Kirby: Journalist detainments continuation of what I’ve talked about as a troubling trend in Turkey
QUESTION: Okay. So about these journalists over hundred journalists. From here, do you think this many journalists can be involved with the coup? Do you think this can be realistically happened?
MR KIRBY: Well, look, I these kinds of actions – and we’ve talked about this in the past, our concerns over press freedoms. I think we would see this as a continuation of what I’ve talked about as a troubling trend in Turkey, where official bodies law enforcement and judicial are being used to discourage legitimate political recourse – I’m sorry, discourse, legitimate political discourse. I mean, we’ve been I think very consistent about that.

Other reports blue:
Kirby: US urged Turkish authorities for a dedication to rule of law
QUESTION: Can I follow up on that? Do you believe that the current Turkish Government is systematically dismantling the institutions of society, including the judiciary and the press, that can serve on as a check on the powers of the executive?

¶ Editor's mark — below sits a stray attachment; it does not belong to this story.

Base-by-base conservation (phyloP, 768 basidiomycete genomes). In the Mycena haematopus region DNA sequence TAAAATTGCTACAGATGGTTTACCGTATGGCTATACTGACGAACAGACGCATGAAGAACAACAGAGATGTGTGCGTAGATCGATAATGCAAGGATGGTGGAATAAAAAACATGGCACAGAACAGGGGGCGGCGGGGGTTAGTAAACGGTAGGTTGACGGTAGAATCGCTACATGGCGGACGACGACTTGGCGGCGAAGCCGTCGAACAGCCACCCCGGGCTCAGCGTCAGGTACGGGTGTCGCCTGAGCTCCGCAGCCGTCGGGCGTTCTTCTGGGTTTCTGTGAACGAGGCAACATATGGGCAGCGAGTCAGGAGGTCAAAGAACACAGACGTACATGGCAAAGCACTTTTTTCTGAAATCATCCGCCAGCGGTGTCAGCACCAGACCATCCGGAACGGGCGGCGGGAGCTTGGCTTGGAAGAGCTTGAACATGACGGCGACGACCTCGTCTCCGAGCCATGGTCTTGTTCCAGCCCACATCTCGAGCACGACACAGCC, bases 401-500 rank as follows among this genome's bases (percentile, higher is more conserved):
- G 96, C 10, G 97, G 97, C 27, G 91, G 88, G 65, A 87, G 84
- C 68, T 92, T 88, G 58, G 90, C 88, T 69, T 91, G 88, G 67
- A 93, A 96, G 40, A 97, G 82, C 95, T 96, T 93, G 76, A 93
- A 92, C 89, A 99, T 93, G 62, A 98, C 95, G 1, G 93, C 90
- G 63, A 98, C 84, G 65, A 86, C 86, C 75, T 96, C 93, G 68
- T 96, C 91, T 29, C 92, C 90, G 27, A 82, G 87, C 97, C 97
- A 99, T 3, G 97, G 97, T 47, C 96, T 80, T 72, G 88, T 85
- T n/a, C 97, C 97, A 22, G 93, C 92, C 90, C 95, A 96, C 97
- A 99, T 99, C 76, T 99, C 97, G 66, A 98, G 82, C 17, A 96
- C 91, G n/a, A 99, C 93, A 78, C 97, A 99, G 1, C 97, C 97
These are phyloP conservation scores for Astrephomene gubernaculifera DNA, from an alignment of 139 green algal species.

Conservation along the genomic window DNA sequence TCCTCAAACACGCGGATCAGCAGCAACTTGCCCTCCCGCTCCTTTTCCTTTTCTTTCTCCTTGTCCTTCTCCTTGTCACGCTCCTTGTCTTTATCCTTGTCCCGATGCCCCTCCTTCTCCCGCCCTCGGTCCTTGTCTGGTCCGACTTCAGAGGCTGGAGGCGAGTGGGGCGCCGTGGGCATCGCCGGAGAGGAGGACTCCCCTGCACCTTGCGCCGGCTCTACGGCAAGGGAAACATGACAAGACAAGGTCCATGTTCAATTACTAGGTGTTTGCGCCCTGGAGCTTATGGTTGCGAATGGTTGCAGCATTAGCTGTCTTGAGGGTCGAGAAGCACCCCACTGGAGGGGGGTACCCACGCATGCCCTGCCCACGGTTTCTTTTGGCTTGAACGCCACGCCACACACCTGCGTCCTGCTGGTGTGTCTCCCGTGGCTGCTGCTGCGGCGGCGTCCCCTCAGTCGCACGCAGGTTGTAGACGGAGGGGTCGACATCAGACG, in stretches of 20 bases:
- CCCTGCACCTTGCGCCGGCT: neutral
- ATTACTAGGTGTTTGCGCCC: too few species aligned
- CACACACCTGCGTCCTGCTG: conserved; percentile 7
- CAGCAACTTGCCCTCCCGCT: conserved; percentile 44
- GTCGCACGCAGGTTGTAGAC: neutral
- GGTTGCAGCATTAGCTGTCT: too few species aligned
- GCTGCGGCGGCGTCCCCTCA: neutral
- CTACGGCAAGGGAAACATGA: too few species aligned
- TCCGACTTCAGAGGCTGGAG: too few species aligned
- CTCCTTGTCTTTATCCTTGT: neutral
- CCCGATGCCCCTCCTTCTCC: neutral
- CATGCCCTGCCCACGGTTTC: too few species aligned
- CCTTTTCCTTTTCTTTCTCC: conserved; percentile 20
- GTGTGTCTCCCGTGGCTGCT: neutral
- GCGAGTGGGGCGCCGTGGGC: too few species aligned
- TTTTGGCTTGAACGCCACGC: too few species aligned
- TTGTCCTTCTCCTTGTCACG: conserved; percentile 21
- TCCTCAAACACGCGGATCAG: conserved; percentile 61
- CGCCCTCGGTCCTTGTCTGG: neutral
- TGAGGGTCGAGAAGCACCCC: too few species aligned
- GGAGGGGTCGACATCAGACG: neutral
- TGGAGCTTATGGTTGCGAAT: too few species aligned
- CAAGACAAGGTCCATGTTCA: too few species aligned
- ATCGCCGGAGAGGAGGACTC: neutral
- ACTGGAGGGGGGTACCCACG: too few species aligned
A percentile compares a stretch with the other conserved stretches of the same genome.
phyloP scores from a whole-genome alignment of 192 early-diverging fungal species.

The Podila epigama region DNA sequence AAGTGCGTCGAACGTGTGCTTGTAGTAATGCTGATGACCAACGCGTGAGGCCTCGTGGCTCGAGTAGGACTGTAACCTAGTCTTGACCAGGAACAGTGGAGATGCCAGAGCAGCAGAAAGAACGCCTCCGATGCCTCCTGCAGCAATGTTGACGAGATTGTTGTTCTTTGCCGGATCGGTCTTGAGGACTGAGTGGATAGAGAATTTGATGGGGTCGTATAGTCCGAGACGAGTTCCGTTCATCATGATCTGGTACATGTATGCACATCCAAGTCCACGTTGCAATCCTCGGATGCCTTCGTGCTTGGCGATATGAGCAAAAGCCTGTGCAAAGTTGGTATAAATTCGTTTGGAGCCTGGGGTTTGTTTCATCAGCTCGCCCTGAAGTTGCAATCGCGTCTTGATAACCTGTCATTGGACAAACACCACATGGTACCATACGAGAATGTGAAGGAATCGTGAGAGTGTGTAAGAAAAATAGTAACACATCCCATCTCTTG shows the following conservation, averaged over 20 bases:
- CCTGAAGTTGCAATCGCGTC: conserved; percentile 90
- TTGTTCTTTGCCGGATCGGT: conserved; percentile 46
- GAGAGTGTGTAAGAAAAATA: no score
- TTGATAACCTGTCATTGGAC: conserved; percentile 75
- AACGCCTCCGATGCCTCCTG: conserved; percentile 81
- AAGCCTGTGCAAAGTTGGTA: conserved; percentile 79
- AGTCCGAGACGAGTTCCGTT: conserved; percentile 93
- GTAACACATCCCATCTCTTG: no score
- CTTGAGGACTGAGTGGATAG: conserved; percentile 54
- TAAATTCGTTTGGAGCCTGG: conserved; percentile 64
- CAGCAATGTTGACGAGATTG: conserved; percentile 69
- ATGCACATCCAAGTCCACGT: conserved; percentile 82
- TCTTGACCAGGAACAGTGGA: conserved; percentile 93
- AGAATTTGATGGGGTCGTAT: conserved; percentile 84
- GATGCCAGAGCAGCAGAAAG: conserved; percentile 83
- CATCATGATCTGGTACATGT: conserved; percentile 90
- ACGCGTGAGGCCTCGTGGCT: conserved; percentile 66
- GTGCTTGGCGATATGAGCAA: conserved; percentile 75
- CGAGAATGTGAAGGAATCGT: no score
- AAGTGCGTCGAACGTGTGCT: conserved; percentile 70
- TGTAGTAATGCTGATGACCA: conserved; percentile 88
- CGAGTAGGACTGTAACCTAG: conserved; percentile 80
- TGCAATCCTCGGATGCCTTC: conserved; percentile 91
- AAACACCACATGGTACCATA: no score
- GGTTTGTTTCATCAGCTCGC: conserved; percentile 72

MR KIRBY: I think I’m going to have to point you back to what I’ve said here just a few minutes ago. The – we’re not going to characterize each and every move as they occur. What we’ve been – I -
QUESTION: I’m talking about the whole thing.
MR KIRBY: What we’ve – what we’ve been very consistent on is condemning the coup attempt, the attempt by military force to overthrow a democratically elected government. I think our position was crystal clear on that since that night. And we’ve also, in conversations with Turkish authorities at various levels, urged restraint, a dedication to rule of law, and the democratic principles that have upheld the elected government in Turkey already.
But again, I’m not – and we’re obviously watching and – developments there and we’re staying in touch with Turkish authorities. Our ambassador has been in near constant communication with his counterparts in the Turkish Government. And I just don’t know that we’re going to be able to characterize it any deeper than that.

Kirby: Turkey is a democratically elected government, not sure if democracy
QUESTION: John, knowing your vast knowledge about the world affairs and all, most of the dictators in history have been democratically elected. Do you feel you are still saying Turkey is still a democracy when all this purging is going on?